5. The solenoid device of claim 1, including a plurality of terminals for mounting said solenoid device to a substrate and for electrically connecting said solenoid to a voltage source.
6. The solenoid device of claim 1 wherein said collar portion is disposed at one end of said bore.
7. The solenoid device of claim 1, 2, 3, 5, or 6 wherein said plunger is of substantially uniform outside transverse dimension throughout the portion thereof which enters said bore.
8. A solenoid device comprising an integrally molded bobbin defining an armature bore therein and including a collar portion of substantially less axial length than said bore and defining a passage therethrough of reduced transverse dimension relative to the remainder of said bore said collar portion disposed at one end of the said bore; a plunger extending into said bore through said collar portion and serving as an armature of said solenoid, said plunger having a close, sliding fit engagement within said collar portion which controls the movement of said plunger and substantially eliminates lateral movement thereof, said plunger having a loose, sliding engagement in the remainder of said bore; a plug disposed in the other end of said bore for stopping said plunger; and coil means surrounding said bobbin for generating magnetic flux to move said plunger axially in said bore; said plug and said plunger formed of material having high magnetic permeability.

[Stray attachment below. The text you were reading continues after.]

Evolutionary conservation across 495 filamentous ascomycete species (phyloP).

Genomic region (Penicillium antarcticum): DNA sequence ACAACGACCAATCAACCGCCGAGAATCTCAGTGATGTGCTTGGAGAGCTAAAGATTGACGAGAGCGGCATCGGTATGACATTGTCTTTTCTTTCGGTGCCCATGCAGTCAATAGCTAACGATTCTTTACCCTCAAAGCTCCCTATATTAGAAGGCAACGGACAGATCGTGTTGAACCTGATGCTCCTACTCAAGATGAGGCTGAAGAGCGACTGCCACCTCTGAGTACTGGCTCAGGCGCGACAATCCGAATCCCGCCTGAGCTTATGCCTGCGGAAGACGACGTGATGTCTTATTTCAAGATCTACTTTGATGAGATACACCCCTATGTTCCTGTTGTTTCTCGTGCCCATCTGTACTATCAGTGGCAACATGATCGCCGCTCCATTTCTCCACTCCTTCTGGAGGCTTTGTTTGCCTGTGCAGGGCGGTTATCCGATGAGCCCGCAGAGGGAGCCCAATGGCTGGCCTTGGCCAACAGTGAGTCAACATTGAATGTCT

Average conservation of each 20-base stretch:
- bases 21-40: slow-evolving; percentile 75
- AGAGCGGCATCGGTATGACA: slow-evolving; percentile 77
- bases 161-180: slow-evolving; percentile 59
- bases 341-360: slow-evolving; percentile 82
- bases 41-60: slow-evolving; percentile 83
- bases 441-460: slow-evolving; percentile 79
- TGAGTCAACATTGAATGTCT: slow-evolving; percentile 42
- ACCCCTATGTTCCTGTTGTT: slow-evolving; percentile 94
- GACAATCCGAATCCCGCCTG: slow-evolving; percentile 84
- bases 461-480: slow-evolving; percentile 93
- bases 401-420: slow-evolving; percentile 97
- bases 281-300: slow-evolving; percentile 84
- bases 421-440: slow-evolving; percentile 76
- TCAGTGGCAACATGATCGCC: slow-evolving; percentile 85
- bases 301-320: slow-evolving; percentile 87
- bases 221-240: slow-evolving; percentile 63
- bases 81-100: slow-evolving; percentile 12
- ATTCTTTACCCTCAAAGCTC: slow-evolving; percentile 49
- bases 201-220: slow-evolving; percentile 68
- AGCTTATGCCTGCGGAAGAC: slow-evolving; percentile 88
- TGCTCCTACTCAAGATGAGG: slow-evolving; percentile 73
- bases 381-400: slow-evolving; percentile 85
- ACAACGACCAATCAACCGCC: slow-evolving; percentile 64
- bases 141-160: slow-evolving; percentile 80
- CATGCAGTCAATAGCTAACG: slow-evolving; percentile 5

9. The solenoid device of claim 8, wherein said solenoid includes a housing disposed around said bobbin.
10. The solenoid device of claim 9, wherein said solenoid includes a shell surrounding said coil means for protecting said coil means.
11. The solenoid of claim 10, wherein said solenoid includes a plurality of terminal pins for mechanically connecting said solenoid with a substrate and for electrically connecting said solenoid with a voltage source.
12. The solenoid device of claim 9, wherein said plunger and said collar portion interact to preclude relative rotary movement between said bobbin and said plunger.
13. The solenoid device of claim 12, wherein said plunger and said bore have noncircular complementary cross-sections.
14. The solenoid device of claim 9, wherein said bobbin is a glass-filled nylon member.
15. The solenoid device of claim 8, 9, 10, 11, 12, 13 or 14, wherein said plunger is of substantially uniform outside transverse dimension throughout the portion thereof which enters said bore.